As the summer rolls on, the hoverflies are really making their presence felt - where earlier we saw plenty of Nomada and Andrena bees, we are now seeing a definite shift towards bumblebees and hoverflies as the most abundant pollinators. In all habitats, hoverflies are floating around, some of them easily overlooked for being so small and slight - others, seen, but too zippy to catch with the camera!
|Hoverfly (Episyrphus balteatus) on California poppy (Eschscholzia californica)|
|Hoverfly cruising over courgette flower|
We were out this morning, checking on progress of some of our nectar-rich flower beds around Leeds. At Armley, the poppies were spectacular...
|Poppies at Armley Park|
|Hoverfly - egg-laying, or something else?|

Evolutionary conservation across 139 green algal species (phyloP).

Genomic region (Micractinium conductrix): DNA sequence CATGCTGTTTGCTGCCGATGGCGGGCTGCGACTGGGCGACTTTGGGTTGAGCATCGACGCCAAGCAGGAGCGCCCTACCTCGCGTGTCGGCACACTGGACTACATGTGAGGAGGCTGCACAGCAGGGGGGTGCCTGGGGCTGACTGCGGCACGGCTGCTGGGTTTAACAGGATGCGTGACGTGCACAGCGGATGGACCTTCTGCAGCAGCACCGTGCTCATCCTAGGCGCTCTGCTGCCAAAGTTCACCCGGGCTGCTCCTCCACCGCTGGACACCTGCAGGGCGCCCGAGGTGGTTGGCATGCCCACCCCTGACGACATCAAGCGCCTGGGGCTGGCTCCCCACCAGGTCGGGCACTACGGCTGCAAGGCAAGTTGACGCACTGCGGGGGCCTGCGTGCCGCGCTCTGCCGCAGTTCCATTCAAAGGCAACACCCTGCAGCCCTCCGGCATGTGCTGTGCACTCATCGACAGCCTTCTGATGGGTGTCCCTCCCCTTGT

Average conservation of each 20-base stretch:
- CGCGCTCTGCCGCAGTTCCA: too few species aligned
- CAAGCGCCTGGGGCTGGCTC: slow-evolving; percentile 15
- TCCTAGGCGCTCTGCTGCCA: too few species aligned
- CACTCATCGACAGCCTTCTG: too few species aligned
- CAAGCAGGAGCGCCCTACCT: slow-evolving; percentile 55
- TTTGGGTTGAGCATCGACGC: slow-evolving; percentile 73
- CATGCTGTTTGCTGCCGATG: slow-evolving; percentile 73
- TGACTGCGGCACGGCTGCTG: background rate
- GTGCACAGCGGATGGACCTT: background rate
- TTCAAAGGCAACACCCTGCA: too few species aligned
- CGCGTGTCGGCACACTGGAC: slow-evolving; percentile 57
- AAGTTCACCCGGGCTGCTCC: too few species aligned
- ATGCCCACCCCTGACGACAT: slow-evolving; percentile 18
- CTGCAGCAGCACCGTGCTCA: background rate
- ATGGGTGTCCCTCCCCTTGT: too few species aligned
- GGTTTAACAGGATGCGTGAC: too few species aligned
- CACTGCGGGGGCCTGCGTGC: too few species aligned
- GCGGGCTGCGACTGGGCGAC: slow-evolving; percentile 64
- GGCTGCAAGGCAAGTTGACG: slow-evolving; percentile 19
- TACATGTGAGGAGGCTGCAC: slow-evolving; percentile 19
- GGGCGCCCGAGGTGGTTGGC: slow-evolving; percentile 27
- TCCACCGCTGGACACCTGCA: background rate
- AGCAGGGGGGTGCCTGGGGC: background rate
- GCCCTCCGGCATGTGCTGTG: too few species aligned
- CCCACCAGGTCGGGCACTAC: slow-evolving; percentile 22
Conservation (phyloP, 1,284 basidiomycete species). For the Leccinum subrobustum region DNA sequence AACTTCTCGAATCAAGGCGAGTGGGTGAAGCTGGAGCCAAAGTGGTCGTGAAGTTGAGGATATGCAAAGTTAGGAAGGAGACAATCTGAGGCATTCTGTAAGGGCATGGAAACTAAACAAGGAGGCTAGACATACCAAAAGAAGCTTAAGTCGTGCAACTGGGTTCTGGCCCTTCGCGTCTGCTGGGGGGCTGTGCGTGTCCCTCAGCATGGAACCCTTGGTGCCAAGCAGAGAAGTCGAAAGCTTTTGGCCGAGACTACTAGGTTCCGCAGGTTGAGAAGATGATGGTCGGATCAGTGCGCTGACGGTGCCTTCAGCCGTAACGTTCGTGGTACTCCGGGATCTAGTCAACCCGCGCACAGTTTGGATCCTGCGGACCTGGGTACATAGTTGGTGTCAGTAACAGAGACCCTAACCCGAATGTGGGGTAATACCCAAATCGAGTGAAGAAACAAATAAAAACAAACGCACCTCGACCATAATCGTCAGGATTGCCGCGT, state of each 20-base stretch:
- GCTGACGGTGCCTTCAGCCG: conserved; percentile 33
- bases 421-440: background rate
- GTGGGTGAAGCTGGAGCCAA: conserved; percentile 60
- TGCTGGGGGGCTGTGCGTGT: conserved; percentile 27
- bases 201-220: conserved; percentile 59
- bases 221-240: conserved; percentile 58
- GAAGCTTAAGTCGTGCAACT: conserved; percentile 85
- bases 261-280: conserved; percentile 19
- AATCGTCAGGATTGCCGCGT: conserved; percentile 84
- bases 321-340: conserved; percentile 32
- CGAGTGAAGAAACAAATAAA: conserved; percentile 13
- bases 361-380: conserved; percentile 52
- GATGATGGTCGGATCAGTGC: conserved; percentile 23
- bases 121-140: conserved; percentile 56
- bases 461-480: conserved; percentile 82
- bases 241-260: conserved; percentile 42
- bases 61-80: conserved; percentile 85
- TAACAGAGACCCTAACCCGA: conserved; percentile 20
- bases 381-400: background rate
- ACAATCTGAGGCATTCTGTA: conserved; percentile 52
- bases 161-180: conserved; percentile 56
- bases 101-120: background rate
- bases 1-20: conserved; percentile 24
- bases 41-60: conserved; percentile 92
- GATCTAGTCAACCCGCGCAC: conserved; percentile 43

I was surprised that anything would choose to lay eggs on the upper side of a leaf, especially at this time of year, as eggs and developing young would be at increased risk of dessication and sunburn - most insects choose to lay on the underside of leaves, to maintain a more stable environment, and to protect against predation. It may be that the small white capsule seen being deposited was of a more scatological nature than an egg - we shall follow this up, when we get a minute!